Integrating SASS and Bootstrap to Ember Components

One of the first things we notice when we get started with Ember is that our app/styles folder has no CSS at all.

We want a responsive framework that works well with Ember and is straightforward to install. Can we use Bootstrap? What’s the best method to integrate it into our app?

Since we’re all about being productive, how about SASS?

Sassy Ember

Let’s move to our existing app directory (or create a new one like ember new awesome, for example).

Easy-peasy SASS installation:

$ ember install ember-cli-sass

We simply rename app.css to app.scss (note the SCSS extension) and try it out:

// app/styles/app.scss

body {

  $main-color: gold;

  h2 {
    color: $main-color;
  }

}

At localhost:4200, our “Welcome to Ember” title (or any other h2 for that matter) turned into gold!

SASS just works. We can even @import other files.

Strap my Ember boots, baby

There are two approaches to install Bootstrap. Manually or using an add-on.

The bower package method is super easy, so we’ll do that first:

$ bower install bootstrap --save

The second step is telling Ember CLI to include Bootstrap resources (CSS, JS, fonts) in the generated output. For this we’ll open ember-cli-build.js and configure it:

// ember-cli-build.js

var EmberApp = require('ember-cli/lib/broccoli/ember-app');

module.exports = function(defaults) {
  var app = new EmberApp(defaults, {
    // Add options here
  });

  app.import(app.bowerDirectory + '/bootstrap/dist/css/bootstrap.css');
  app.import(app.bowerDirectory + '/bootstrap/dist/js/bootstrap.js');
  app.import(app.bowerDirectory + '/bootstrap/dist/fonts/glyphicons-halflings-regular.woff', {
    destDir: 'fonts'
  });

  return app.toTree();
};

That should be enough to get Bootstrap up and running! (You may want to add additional font files.)

By the way, that’s the gist of how to include any resource in our app’s generated output.

Front page

We want to obtain a Bootstrappy looking app, like this:

The front page is our first goal. Later on we’ll get to a Dashboard.

Most HTML/CSS hereforth is borrowed from the Bootstrap Dashboard example.

Step 1. Include some SASS specific to our design:

// app/styles/app.scss

/*
 * Base structure
 */

/* Move down content because we have a fixed navbar that is 50px tall */
body {
  padding-top: 50px;
}


/*
 * Global add-ons
 */

.sub-header {
  padding-bottom: 10px;
  border-bottom: 1px solid #eee;
}

/*
 * Top navigation
 * Hide default border to remove 1px line.
 */
.navbar-fixed-top {
  border: 0;
}

/*
 * Sidebar
 */

/* Hide for mobile, show later */
.sidebar {
  display: none;
}
@media (min-width: 768px) {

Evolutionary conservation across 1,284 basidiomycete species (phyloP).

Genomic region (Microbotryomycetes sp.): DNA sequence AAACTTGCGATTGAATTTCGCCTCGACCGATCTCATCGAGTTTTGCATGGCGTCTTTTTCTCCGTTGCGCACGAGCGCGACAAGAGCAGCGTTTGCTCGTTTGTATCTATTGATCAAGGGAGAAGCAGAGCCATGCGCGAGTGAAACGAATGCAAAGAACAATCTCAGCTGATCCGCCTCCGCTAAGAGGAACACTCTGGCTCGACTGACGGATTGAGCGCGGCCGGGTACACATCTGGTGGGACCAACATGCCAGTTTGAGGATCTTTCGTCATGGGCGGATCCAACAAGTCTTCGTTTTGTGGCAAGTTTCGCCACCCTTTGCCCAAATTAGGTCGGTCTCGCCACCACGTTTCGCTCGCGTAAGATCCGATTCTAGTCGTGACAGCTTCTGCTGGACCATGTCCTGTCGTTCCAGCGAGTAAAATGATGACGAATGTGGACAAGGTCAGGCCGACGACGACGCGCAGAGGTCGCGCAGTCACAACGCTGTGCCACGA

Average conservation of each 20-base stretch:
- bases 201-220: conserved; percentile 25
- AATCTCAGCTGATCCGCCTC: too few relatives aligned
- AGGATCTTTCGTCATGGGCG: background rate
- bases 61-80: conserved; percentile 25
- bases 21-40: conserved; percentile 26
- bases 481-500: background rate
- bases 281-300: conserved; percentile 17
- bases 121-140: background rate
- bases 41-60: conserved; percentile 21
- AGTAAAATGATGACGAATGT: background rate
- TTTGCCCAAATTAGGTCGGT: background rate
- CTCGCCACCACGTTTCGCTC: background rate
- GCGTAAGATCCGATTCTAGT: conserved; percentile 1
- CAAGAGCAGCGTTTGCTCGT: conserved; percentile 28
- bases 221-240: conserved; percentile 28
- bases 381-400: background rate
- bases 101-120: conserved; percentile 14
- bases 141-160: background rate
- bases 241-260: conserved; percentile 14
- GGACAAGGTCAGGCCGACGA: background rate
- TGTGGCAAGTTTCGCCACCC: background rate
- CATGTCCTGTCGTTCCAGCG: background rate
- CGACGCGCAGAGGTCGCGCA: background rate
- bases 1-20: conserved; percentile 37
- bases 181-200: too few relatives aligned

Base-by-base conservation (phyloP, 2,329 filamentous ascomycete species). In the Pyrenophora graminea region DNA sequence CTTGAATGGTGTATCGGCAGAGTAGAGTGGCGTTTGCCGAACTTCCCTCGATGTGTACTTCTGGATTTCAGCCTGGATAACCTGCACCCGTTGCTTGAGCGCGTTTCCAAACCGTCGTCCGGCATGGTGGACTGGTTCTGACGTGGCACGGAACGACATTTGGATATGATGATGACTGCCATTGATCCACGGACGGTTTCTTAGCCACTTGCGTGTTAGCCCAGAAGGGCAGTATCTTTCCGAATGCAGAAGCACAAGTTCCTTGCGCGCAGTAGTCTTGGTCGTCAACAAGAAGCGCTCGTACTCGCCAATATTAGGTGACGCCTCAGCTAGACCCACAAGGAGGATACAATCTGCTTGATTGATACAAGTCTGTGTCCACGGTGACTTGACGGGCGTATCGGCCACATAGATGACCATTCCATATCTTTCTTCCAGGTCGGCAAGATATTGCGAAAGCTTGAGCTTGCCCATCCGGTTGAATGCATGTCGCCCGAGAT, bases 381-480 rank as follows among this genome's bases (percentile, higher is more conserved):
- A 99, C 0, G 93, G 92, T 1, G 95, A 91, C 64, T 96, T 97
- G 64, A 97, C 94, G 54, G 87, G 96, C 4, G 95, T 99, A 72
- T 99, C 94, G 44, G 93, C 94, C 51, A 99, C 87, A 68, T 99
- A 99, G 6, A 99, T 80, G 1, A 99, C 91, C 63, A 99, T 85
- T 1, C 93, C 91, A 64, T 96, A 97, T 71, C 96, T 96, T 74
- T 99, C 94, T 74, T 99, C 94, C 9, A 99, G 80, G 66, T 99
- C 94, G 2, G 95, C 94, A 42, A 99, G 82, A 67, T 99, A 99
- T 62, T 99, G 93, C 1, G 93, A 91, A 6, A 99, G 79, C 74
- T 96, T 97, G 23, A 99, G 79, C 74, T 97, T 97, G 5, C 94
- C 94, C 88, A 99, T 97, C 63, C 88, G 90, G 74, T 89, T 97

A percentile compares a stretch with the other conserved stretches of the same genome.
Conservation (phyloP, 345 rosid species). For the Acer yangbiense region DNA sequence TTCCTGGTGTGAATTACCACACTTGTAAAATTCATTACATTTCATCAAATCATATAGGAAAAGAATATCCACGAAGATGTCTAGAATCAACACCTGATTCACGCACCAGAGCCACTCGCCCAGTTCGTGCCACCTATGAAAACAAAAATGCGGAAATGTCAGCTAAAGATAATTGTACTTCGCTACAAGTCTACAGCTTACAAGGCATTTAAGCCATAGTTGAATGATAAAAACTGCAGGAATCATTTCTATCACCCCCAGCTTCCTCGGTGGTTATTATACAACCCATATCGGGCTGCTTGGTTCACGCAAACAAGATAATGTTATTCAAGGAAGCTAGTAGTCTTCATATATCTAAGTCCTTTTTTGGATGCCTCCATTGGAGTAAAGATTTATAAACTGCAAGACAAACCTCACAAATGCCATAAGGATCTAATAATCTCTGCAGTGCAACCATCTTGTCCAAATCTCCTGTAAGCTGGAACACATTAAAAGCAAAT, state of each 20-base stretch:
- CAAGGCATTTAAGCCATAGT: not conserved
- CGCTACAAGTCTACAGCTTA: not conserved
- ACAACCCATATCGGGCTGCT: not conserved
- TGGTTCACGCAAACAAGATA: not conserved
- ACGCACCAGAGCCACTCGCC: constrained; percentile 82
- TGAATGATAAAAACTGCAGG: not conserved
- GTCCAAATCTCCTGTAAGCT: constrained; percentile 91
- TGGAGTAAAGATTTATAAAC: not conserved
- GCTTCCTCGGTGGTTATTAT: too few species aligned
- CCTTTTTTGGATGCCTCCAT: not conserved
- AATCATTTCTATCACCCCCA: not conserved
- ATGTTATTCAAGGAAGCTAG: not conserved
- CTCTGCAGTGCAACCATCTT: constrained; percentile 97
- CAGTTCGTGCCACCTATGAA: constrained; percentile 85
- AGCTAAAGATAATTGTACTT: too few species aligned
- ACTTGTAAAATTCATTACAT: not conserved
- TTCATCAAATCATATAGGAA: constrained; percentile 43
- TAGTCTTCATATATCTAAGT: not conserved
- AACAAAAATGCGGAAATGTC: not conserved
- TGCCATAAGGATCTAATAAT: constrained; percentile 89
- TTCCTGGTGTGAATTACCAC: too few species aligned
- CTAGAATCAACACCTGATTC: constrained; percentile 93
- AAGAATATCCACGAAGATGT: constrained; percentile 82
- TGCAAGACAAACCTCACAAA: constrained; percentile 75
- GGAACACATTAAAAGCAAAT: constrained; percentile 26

.sidebar {
    position: fixed;
    top: 51px;
    bottom: 0;
    left: 0;
    z-index: 1000;
    display: block;
    padding: 20px;
    overflow-x: hidden;
    overflow-y: auto; /* Scrollable contents if viewport is shorter than content. */
    background-color: #f5f5f5;
    border-right: 1px solid #eee;
  }
}

/* Sidebar navigation */
.nav-sidebar {
  margin-right: -21px; /* 20px padding + 1px border */
  margin-bottom: 20px;
  margin-left: -20px;
}
.nav-sidebar {
  > li {
    > a {
      padding-right: 20px;
      padding-left: 20px;
    }
  }

  > .active {
    > a, > a:hover, > a:focus {
      color: #fff;
      background-color: #428bca;
    }
  }

}

/*
 * Main content
 */

.main {
  padding: 20px;

  .page-header {
    margin-top: 0;
  }
}
@media (min-width: 768px) {
  .main {
    padding-right: 40px;
    padding-left: 40px;
  }
}

Step 2. Modify our application template to include the navigation bar:

{{! app/templates/application.hbs }}

{{nav-bar}}

{{outlet}}

Right, we are using the application template as our main layout. Remember that {{outlet}} is where the output of nested routes gets placed.

Step 3. Create the nav-bar component:

$ ember generate component nav-bar

Let’s include the navbar from Bootstrap in our component’s template:

{{! app/templates/components/nav-bar.hbs }}

<nav class="navbar navbar-inverse navbar-fixed-top">
  <div class="container-fluid">
    <div class="navbar-header">
      <button type="button" class="navbar-toggle collapsed" data-toggle="collapse" data-target="#navbar" aria-expanded="false" aria-controls="navbar">
        <span class="sr-only">Toggle navigation</span>
        <span class="icon-bar"></span>
        <span class="icon-bar"></span>
        <span class="icon-bar"></span>
      </button>
      <a href="#" class="navbar-brand">Awesomeproject</a>
    </div>
    <div id="navbar" class="navbar-collapse collapse">
      <ul class="nav navbar-nav navbar-right">
        <li>
          <a href="#" class="nav-item nav-link">Dashboard</a>
        </li>
        <li>
          <a href="#" class="nav-item nav-link">Settings</a>
        </li>
      </ul>
      <form class="navbar-form navbar-right">
        <input type="text" class="form-control" placeholder="Search...">
      </form>
    </div>
  </div>
</nav>

Step 4. A route named index will be served at /:

$ ember generate route index

We’ll copy-paste the jumbotron Bootstrap example:

{{! app/templates/index.hbs }}